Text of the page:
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While 2020 has been a nightmare year for some of its competitors, Snapchat’s decision to privacy proof its platform from the outset is fast becoming its main strength. Here, Snap’s European general manager Ed Couchman shares how the platform is weathering the pandemic, why he thinks Gen Z is critical to recovery and just how wary he is of TikTok.

2020 has been a momentous year for social media platforms. 

Beyond the pandemic wreaking havoc, Facebook has faced a brand boycott, a monopoly probe from a vigilant US Congress and sustained pressure concerning its political ads ahead of the US presidential elections.

Newcomer TikTok, meanwhile, faces a fight for its very future. Its ability to operate in the US has been under attack, with the US president citing national security concerns. And in India, the government has banned the app altogether, calling it a ’danger to the country’. 

So as its main competitors work through their problems, Snapchat has been priding itself on privacy. 

”We’ve seen brands take a more thoughtful, careful approach to social,” explains Ed Couchman, general manager DACH, Netherlands, Nordics and the UK. ”Essentially they’ve been asking, what makes Snap different? And it’s given us an opportunity to talk about how Snapchat’s been privacy by design, where all communications and messages are ’delete by default’.”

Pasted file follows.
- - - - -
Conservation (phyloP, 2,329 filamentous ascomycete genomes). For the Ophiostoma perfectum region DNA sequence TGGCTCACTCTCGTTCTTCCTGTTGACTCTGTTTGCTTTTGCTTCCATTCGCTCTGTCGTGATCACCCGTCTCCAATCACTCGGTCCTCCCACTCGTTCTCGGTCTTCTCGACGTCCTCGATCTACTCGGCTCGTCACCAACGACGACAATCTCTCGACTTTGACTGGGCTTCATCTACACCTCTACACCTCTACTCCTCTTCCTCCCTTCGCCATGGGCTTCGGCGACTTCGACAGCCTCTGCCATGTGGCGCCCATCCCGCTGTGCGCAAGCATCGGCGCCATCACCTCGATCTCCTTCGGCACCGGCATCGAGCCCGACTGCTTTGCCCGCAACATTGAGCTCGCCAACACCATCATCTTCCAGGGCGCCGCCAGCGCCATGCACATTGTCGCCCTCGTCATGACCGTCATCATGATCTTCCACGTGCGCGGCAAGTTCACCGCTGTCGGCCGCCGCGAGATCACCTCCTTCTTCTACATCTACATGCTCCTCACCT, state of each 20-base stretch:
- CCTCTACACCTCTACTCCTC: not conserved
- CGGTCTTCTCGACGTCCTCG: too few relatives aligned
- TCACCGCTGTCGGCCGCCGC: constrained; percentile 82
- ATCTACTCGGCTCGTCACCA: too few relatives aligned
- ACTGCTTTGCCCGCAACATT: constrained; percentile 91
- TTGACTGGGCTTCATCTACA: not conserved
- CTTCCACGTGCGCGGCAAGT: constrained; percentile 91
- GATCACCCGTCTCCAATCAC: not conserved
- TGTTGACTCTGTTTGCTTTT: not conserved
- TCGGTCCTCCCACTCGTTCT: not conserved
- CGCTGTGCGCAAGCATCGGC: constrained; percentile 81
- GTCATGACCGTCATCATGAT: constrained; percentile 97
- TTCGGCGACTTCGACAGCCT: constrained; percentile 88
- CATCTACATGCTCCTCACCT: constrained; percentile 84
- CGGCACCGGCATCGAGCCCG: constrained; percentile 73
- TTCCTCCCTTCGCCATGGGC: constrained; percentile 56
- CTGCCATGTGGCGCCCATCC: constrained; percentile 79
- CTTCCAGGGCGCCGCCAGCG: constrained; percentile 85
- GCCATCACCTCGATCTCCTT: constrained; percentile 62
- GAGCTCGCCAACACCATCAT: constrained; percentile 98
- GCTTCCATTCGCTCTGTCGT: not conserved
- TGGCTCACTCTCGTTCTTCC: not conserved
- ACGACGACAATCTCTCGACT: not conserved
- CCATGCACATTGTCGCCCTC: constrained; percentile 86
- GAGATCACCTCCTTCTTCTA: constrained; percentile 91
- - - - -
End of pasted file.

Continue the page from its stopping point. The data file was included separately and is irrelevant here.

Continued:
Indeed, in July’s earnings call, its parent company Snap said the ongoing advertising boycott against Facebook has ”opened the door” to advertisers that wouldn’t usually spend on the platform. 

Chief business officer Jeremi Gorman said at the time that though it was difficult to determine the exact impact of the ‘Stop Hate For Profit’ campaign (which saw advertisers pull spend for the month of July to put pressure on Facebook to change its hate speech policies), it had led to conversations with high-level execs at brands.

”It’s tricky for me to comment on [Facebook’s] business, but what I would say is that interest in our business has grown,” Couchman says. ”It’s been an opportunity to talk more about Snap, and essentially why we’re different.” 

Despite the pandemic, Snap generated $454.2m in revenue for the three months from April to June, marking a 17% year-on-year increase. And after a difficult year like no other, Couchman says ad sales are finally picking up again after growing at a weak rate in the second quarter. 

”During the pandemic, we saw interest from digital direct-to-consumer brands, digital fulfillment and online services, like food delivery brands and food kits. And if you fast-forward to where we are now, we’ve seen pretty much all our traditional advertisers come back into the platform. Saying ’business as usual’ is a bit overstating it, but essentially all major categories are back advertising on the platform.”

But though business may be on the up, Snapchat’s chief financial officer Derek Anderson has warned that uncertainty around events like the back-to-school season and the limited operations of sports leagues could make for headwinds in Q3.